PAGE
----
Nasrallah, Hezbollah Leader, will retaliate against any attacks in Israel

Helen Dunmore

The Hezbollah leader’s statement was issued after the first exchange of fire between Israel and Lebanese groups in years. The head of the Lebanese Hezbollah movement, Hassan Nasrallah, promised that after the outbreak of conflict in his surroundings, Israel will respond “appropriately and proportionately” to any airstrikes in Lebanon.

Israel’s first airstrike on Lebanese:

On Thursday, Israel carried out its first airstrike on Lebanese territory in years, prompting Hezbollah to launch a rocket on Israel the next day. “Our response is related to the Israeli attack in southern Lebanon for the first time in 15 years,” Nasrallah said in a televised speech on Saturday before the anniversary of the end of the war with Israel in 2006. “We want to tell the enemy. Any airstrikes by the Israeli Air Force against Lebanon will inevitably elicit a response, albeit in an appropriate and proportionate manner, because we want to serve the protection of our country,” he added.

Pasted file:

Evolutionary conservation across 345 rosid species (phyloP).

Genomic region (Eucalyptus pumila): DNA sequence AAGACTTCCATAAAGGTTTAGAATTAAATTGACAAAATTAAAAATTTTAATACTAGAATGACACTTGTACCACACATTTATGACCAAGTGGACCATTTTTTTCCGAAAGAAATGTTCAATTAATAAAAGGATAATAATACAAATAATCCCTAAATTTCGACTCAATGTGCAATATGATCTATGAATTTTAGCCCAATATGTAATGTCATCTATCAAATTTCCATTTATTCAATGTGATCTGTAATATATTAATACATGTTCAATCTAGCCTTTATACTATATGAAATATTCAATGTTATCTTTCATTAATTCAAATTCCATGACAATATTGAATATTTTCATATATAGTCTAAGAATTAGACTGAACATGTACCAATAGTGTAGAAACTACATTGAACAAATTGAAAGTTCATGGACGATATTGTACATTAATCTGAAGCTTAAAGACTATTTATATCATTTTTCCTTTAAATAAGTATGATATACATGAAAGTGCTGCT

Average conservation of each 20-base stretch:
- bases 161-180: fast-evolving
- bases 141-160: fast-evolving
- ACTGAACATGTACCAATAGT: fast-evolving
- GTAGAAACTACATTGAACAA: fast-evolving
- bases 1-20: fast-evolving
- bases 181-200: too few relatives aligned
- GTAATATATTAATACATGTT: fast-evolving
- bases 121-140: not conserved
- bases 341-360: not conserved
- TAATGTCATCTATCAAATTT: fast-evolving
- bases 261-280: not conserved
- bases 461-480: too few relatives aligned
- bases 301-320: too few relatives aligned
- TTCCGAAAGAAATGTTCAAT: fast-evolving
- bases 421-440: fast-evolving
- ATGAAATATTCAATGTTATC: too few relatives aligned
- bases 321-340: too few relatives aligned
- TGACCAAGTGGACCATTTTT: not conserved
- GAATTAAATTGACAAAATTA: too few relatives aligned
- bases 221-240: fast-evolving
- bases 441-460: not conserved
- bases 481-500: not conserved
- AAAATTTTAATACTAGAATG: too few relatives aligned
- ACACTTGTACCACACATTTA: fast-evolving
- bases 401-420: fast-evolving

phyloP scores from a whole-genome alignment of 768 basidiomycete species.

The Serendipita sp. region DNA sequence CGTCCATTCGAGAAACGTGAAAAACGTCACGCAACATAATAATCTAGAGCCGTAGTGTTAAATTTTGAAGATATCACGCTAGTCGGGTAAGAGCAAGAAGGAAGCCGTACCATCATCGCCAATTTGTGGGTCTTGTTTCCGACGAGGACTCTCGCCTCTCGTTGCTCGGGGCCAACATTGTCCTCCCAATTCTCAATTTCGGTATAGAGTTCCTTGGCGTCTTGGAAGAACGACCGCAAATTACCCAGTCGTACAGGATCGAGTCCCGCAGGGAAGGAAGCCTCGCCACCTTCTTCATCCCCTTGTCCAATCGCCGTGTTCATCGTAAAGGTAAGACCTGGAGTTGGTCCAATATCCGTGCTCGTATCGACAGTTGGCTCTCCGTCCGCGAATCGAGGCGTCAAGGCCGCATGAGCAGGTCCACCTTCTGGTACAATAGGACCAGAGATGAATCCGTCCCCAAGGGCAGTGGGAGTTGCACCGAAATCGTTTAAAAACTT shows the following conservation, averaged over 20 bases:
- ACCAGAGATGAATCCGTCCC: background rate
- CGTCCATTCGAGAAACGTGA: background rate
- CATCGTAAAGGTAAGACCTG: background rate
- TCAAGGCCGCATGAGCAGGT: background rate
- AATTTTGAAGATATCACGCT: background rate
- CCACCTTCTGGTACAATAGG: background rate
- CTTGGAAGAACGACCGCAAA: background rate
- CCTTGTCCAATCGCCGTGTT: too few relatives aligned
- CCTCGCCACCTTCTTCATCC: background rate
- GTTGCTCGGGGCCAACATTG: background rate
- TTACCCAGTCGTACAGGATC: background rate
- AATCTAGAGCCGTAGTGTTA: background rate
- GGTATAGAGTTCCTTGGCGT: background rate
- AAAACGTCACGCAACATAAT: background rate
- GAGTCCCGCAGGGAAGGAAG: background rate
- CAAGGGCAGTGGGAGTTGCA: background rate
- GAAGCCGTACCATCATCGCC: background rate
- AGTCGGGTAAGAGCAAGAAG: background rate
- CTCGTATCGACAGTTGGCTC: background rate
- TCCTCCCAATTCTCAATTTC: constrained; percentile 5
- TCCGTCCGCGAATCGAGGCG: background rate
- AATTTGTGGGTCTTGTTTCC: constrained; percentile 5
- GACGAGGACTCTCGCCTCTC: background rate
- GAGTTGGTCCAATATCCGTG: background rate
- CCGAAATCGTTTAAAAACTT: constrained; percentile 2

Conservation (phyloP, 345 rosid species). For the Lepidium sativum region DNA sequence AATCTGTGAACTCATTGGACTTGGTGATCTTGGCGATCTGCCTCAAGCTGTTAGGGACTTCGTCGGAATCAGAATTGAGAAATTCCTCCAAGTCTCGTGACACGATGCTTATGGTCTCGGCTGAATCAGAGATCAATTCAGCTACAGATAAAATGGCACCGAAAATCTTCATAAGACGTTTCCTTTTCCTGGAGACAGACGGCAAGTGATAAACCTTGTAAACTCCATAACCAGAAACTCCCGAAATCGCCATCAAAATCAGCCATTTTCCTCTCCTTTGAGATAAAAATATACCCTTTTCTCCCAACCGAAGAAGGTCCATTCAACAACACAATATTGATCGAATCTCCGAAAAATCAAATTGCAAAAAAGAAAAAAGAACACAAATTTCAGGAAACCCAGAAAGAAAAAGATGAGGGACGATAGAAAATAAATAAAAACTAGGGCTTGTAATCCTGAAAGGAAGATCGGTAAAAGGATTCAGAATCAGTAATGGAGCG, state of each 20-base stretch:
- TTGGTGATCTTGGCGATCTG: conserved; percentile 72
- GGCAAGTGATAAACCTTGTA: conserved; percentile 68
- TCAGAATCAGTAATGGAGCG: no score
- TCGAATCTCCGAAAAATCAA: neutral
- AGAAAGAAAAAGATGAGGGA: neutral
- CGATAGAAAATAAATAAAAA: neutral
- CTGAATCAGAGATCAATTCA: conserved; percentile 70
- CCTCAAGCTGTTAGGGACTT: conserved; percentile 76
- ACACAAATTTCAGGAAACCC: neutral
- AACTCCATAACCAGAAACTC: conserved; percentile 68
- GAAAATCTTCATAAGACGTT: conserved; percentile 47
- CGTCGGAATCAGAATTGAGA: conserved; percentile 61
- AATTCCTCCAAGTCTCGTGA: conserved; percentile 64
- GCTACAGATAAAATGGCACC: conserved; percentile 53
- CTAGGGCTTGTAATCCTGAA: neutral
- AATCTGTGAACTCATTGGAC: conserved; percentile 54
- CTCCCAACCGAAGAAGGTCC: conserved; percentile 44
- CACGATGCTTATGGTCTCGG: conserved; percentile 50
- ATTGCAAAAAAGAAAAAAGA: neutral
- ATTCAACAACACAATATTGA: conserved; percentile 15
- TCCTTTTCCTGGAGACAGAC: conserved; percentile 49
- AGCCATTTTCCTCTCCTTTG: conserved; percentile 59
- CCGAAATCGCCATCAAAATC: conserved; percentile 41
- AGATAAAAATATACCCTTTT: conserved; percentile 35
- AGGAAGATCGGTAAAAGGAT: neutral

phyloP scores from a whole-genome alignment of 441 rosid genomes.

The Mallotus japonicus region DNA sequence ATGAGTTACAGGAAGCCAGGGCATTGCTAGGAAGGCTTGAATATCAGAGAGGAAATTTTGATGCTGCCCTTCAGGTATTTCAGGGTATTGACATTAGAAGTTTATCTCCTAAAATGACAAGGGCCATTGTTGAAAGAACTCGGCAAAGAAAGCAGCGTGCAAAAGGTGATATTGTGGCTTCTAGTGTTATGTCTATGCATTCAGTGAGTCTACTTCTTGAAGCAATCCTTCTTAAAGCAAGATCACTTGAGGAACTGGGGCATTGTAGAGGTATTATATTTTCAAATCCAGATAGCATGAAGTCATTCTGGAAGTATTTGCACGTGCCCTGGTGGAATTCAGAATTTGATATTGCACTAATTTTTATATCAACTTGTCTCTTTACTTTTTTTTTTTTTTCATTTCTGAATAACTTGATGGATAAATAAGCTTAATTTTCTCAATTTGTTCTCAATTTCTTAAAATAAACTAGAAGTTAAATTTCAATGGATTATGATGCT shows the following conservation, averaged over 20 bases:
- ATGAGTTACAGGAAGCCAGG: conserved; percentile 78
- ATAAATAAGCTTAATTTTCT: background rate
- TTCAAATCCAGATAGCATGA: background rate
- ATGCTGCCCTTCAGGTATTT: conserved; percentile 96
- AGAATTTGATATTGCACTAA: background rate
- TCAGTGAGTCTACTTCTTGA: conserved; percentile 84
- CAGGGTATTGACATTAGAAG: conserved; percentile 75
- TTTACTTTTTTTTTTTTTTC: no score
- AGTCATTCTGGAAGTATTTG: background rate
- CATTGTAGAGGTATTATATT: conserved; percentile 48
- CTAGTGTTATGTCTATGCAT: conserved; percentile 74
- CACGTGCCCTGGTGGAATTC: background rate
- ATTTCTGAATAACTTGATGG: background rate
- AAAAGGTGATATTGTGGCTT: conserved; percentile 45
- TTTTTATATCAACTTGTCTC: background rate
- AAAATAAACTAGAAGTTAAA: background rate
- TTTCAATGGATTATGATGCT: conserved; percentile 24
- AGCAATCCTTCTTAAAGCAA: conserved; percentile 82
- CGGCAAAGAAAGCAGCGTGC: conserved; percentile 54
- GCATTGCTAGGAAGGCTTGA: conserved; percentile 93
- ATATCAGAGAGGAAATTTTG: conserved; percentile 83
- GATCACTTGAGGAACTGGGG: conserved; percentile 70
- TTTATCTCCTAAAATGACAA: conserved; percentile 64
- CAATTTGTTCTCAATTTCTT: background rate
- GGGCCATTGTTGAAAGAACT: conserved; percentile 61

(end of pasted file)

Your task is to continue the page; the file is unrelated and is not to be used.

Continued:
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It’s a very dangerous development:

Nasrallah described the airstrikes this week as a “very dangerous development” but said Hezbollah does not want war.
He said: “We are not looking for war, nor do we want to go to war, but we are ready.” If necessary, he responded to similar comments made by Israel this week. Before Thursday, the last Israeli airstrike against Lebanon dates back to 2014, when warplanes attacked the territory near the Syrian border. Hezbollah fired rockets at Israeli positions on Friday morning, triggering retaliatory shelling by Israel, prompting UN peacekeepers to warn “the situation is very dangerous.” But Israel subsequently stated that it “does not want to escalate to a full-scale war.”

United States urged the Lebanese government:

The United States on Friday urged the Lebanese government to prevent Hezbollah from launching rockets into Israel. The 33-day conflict in the summer of 2006 killed 1,200 people in Lebanon, most of them civilians, and 160 Israelis, most of them soldiers. On August 14, 2006, with the end of the UN-supported ceasefire, the Lebanese army deployed along the border area. Hezbollah was the only party in Lebanon that did not disarm after the 1975-1990 civil wars. It has long been a target of United States sanctions and has been blacklisted as a “terrorist” organization, but the Shia organization is also a powerful political participant and holds a seat in the Lebanese parliament.

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